Fri, 29 Sep 2023

Birmingham [UK], September 17 (ANI): According to new research from the University of Alabama in Birmingham, the kind of protein in the diet is less relevant than the overall amount of weight loss in people with kind 2 diabetes.

In the study, 106 persons with T2D were randomly assigned to either a high-protein or a low-protein diet for 52 weeks. Both diets were low in energy. The high-protein diet recommended consuming lean beef, but the normal-protein diet directed participants to avoid eating any red meats.

According to new research from the University of Alabama in Birmingham, the kind of protein in the diet is less relevant than the overall amount of weight loss in people with kind 2 diabetes.

In the study, 106 persons with T2D were randomly assigned to either a high-protein or a low-protein diet for 52 weeks. Both diets were low in energy. The high-protein diet recommended consuming lean beef, but the normal-protein diet directed participants to avoid eating any red meats.

The team of researchers found that both a high-protein diet (40 per cent of total calories from protein) and a moderate-protein diet (21 per cent of total calories from protein) were effective in improving glucose control, weight loss and body composition in people with Type 2 diabetes.

Lead author James O Hill, professor with the UAB Department of Nutrition Sciences and director of the UAB Nutrition Obesity Research Center, and co-author Drew Sayer, PhD, with the UAB Department of Family and Community Medicine, say that in this context of comparing two overall healthy dietary patterns that differ in the amounts of dietary protein and carbohydrate, as well as the inclusion/exclusion of lean,minimally processed beef, the results here show an individual can have some flexibility to choose a dietary pattern that most closely matches their preferences and that they are mostly like to stick with in the long term.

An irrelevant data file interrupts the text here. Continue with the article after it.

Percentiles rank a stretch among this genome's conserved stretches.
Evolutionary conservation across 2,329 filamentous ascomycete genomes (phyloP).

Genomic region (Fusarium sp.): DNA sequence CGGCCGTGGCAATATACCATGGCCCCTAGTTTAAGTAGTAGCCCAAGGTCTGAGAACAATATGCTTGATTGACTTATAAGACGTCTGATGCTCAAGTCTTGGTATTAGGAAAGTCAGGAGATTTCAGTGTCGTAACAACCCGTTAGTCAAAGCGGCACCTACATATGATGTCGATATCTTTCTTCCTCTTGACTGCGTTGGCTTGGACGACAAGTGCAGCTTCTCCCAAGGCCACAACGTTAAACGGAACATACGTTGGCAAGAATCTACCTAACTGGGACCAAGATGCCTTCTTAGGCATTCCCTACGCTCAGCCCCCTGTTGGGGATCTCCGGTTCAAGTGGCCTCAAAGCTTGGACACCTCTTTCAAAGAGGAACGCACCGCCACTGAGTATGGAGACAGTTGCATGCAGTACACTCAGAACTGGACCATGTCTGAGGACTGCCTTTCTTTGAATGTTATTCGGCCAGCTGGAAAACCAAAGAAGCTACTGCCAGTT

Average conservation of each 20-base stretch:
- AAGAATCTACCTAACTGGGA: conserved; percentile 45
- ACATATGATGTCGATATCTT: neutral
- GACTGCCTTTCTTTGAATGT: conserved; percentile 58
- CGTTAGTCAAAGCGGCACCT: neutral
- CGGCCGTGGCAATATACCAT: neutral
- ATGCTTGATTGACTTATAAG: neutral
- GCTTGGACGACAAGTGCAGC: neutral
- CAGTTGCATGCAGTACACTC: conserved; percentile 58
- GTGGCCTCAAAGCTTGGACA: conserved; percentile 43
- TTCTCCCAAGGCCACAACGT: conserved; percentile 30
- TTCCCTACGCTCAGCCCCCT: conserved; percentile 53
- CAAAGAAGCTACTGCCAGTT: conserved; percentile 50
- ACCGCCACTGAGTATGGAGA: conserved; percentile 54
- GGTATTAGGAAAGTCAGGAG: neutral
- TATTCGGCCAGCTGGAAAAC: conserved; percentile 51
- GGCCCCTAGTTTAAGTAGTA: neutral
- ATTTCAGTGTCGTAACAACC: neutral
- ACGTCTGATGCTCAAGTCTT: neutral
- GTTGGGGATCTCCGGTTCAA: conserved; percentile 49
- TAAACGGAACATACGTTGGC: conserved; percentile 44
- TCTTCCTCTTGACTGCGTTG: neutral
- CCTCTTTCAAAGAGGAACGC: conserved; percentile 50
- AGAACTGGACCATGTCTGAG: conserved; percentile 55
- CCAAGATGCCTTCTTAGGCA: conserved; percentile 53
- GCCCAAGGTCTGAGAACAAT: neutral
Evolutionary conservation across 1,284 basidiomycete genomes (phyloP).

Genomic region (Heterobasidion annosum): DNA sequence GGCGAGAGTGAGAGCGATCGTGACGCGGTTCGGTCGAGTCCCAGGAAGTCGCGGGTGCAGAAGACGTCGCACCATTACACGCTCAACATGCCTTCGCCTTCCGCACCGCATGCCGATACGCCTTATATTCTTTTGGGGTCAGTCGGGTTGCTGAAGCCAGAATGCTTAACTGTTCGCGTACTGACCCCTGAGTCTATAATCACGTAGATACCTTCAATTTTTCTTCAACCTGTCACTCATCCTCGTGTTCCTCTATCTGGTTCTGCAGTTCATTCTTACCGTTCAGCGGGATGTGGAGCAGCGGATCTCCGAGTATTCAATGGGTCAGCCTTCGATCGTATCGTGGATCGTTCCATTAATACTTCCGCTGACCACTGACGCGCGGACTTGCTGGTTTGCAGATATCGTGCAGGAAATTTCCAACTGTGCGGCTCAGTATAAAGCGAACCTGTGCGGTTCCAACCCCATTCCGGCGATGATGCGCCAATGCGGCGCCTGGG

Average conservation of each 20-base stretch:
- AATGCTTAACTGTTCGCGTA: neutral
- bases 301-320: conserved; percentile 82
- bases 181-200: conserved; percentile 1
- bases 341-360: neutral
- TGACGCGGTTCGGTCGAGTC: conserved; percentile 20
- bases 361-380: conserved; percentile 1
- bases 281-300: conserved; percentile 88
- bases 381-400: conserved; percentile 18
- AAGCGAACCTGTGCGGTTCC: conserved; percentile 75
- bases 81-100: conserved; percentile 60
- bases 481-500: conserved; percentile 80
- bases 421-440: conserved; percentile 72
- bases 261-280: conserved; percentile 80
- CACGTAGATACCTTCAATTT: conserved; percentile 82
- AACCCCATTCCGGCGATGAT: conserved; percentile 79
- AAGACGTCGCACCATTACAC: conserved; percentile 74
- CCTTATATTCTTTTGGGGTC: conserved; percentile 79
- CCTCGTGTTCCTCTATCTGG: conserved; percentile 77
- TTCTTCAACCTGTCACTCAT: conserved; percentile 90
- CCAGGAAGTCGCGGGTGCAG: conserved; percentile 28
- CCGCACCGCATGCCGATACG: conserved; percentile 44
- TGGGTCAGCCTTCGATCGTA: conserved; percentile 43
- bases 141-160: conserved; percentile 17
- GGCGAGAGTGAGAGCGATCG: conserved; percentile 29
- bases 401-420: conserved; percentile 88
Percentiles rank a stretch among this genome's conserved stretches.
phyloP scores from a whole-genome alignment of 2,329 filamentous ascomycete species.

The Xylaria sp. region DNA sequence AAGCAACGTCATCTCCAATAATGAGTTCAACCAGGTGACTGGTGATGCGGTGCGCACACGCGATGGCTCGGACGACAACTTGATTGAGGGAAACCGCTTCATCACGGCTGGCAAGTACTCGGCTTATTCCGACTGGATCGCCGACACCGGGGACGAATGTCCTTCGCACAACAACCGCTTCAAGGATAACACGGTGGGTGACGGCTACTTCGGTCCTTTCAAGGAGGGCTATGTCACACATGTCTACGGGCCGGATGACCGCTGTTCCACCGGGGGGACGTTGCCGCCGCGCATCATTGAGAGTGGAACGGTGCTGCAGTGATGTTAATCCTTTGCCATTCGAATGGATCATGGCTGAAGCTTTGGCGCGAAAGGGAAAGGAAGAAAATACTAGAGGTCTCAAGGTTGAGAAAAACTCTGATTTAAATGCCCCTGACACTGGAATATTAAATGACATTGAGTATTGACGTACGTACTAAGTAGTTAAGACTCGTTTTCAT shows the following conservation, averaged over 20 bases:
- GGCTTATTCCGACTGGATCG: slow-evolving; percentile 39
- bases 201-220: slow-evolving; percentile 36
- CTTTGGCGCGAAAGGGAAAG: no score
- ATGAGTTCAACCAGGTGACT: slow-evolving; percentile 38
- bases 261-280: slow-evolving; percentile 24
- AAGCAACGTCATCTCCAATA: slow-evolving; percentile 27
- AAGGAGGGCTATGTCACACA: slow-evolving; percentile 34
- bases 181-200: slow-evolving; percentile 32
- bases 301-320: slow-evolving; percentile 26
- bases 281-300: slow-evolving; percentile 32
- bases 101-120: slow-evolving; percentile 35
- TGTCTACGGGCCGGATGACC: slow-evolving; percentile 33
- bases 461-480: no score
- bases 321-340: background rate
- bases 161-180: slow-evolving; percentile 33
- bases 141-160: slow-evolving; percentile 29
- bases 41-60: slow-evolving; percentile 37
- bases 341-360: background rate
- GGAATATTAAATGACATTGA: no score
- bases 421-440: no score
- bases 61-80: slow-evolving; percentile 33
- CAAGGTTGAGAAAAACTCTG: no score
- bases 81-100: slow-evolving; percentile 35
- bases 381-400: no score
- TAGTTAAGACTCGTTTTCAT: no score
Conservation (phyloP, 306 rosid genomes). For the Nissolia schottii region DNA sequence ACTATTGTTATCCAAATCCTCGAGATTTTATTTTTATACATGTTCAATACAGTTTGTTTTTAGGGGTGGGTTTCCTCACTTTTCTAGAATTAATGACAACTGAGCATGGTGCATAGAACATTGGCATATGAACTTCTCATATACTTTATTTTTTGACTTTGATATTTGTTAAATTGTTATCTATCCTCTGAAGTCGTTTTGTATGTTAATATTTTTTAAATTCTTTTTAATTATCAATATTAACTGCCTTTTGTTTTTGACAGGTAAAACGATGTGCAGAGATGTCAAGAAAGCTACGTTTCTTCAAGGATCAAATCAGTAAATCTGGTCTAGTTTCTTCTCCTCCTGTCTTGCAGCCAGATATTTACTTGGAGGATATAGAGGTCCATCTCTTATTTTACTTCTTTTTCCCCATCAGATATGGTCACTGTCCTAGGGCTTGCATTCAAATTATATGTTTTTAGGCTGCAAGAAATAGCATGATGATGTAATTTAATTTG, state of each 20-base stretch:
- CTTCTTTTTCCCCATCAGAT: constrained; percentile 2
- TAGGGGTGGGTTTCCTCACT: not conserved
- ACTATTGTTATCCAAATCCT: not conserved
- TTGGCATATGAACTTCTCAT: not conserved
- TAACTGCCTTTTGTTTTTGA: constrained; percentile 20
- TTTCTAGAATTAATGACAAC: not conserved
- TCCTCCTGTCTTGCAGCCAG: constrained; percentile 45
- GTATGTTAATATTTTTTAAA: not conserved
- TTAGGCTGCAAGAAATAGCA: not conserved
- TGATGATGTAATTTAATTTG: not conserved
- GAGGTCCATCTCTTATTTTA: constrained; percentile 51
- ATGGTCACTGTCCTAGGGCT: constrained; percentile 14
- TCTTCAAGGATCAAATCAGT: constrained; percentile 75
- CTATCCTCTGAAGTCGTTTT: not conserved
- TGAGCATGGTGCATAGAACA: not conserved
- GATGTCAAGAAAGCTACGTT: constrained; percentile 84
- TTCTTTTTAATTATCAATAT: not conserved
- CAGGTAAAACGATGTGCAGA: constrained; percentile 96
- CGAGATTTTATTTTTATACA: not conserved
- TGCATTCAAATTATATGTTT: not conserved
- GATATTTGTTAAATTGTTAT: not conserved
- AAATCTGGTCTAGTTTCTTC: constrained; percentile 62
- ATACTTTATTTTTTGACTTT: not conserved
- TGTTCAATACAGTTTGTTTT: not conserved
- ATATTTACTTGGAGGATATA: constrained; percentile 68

In the multi-site, randomized controlled trial, 71 study participants followed a higher-protein diet with four or more 4- to 6-ounce servings of lean beef per week (as the only source of red meat) or a normal-protein diet with no red meat, for 52 weeks.

The high-protein diet was composed of 40 per cent protein, 32 per cent carbohydrate and 28 per cent fat of total energy- while the normal-protein diet was composed of 21 per cent protein, 53 per cent carbohydrate and 26 per cent fat of total energy (which is higher in protein than the average American diet, with protein intake averaging 14-16 per cent of total energy).

All participants had T2D and followed the State of Slim weight management program, with both diets being reduced in calories and limited to food lists for each phase of the SOS program. In addition, participants worked up to exercising up to 70 minutes per day, six days per week. (ANI)

Sign up for Birmingham News

a daily newsletter full of things to discuss over drinks.and the great thing is that it's on the house!